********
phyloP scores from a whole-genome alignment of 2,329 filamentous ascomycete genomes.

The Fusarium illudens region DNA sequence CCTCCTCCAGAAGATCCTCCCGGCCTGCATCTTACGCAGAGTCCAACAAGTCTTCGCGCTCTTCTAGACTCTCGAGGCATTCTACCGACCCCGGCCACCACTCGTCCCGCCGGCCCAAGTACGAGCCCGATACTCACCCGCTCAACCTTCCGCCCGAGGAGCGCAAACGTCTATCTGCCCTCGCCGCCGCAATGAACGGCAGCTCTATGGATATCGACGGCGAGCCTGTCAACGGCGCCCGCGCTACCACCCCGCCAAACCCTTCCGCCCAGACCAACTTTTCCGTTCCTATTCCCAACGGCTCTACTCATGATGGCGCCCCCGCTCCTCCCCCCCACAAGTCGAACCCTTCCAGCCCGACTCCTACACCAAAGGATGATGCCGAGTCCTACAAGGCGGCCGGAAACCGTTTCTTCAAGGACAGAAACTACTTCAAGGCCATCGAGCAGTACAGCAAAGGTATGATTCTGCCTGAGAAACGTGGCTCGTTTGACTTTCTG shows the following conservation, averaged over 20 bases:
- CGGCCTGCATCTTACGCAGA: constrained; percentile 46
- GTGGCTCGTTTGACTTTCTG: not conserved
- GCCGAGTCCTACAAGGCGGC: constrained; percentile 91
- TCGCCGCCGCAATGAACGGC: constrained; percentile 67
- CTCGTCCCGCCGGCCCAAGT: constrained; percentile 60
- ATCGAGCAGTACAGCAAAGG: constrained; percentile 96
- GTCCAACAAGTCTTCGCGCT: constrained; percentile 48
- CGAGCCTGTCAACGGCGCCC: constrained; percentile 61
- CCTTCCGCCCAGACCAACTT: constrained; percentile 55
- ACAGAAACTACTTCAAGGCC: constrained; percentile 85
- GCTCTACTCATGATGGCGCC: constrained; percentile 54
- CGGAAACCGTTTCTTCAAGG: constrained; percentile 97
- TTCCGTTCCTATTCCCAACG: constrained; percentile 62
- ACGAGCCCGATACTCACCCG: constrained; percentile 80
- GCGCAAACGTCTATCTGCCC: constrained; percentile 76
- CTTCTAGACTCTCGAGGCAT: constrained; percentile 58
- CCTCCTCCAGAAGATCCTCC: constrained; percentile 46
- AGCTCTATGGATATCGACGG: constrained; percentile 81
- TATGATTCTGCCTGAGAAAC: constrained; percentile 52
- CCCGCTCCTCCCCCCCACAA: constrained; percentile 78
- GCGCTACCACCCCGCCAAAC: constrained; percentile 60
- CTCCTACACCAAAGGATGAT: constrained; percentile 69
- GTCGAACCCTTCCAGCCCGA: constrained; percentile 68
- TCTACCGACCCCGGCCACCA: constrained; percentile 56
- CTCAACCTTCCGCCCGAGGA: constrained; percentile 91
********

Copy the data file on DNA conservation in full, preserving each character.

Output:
phyloP scores from a whole-genome alignment of 2,329 filamentous ascomycete genomes.

The Fusarium illudens region DNA sequence CCTCCTCCAGAAGATCCTCCCGGCCTGCATCTTACGCAGAGTCCAACAAGTCTTCGCGCTCTTCTAGACTCTCGAGGCATTCTACCGACCCCGGCCACCACTCGTCCCGCCGGCCCAAGTACGAGCCCGATACTCACCCGCTCAACCTTCCGCCCGAGGAGCGCAAACGTCTATCTGCCCTCGCCGCCGCAATGAACGGCAGCTCTATGGATATCGACGGCGAGCCTGTCAACGGCGCCCGCGCTACCACCCCGCCAAACCCTTCCGCCCAGACCAACTTTTCCGTTCCTATTCCCAACGGCTCTACTCATGATGGCGCCCCCGCTCCTCCCCCCCACAAGTCGAACCCTTCCAGCCCGACTCCTACACCAAAGGATGATGCCGAGTCCTACAAGGCGGCCGGAAACCGTTTCTTCAAGGACAGAAACTACTTCAAGGCCATCGAGCAGTACAGCAAAGGTATGATTCTGCCTGAGAAACGTGGCTCGTTTGACTTTCTG shows the following conservation, averaged over 20 bases:
- CGGCCTGCATCTTACGCAGA: constrained; percentile 46
- GTGGCTCGTTTGACTTTCTG: not conserved
- GCCGAGTCCTACAAGGCGGC: constrained; percentile 91
- TCGCCGCCGCAATGAACGGC: constrained; percentile 67
- CTCGTCCCGCCGGCCCAAGT: constrained; percentile 60
- ATCGAGCAGTACAGCAAAGG: constrained; percentile 96
- GTCCAACAAGTCTTCGCGCT: constrained; percentile 48
- CGAGCCTGTCAACGGCGCCC: constrained; percentile 61
- CCTTCCGCCCAGACCAACTT: constrained; percentile 55
- ACAGAAACTACTTCAAGGCC: constrained; percentile 85
- GCTCTACTCATGATGGCGCC: constrained; percentile 54
- CGGAAACCGTTTCTTCAAGG: constrained; percentile 97
- TTCCGTTCCTATTCCCAACG: constrained; percentile 62
- ACGAGCCCGATACTCACCCG: constrained; percentile 80
- GCGCAAACGTCTATCTGCCC: constrained; percentile 76
- CTTCTAGACTCTCGAGGCAT: constrained; percentile 58
- CCTCCTCCAGAAGATCCTCC: constrained; percentile 46
- AGCTCTATGGATATCGACGG: constrained; percentile 81
- TATGATTCTGCCTGAGAAAC: constrained; percentile 52
- CCCGCTCCTCCCCCCCACAA: constrained; percentile 78
- GCGCTACCACCCCGCCAAAC: constrained; percentile 60
- CTCCTACACCAAAGGATGAT: constrained; percentile 69
- GTCGAACCCTTCCAGCCCGA: constrained; percentile 68
- TCTACCGACCCCGGCCACCA: constrained; percentile 56
- CTCAACCTTCCGCCCGAGGA: constrained; percentile 91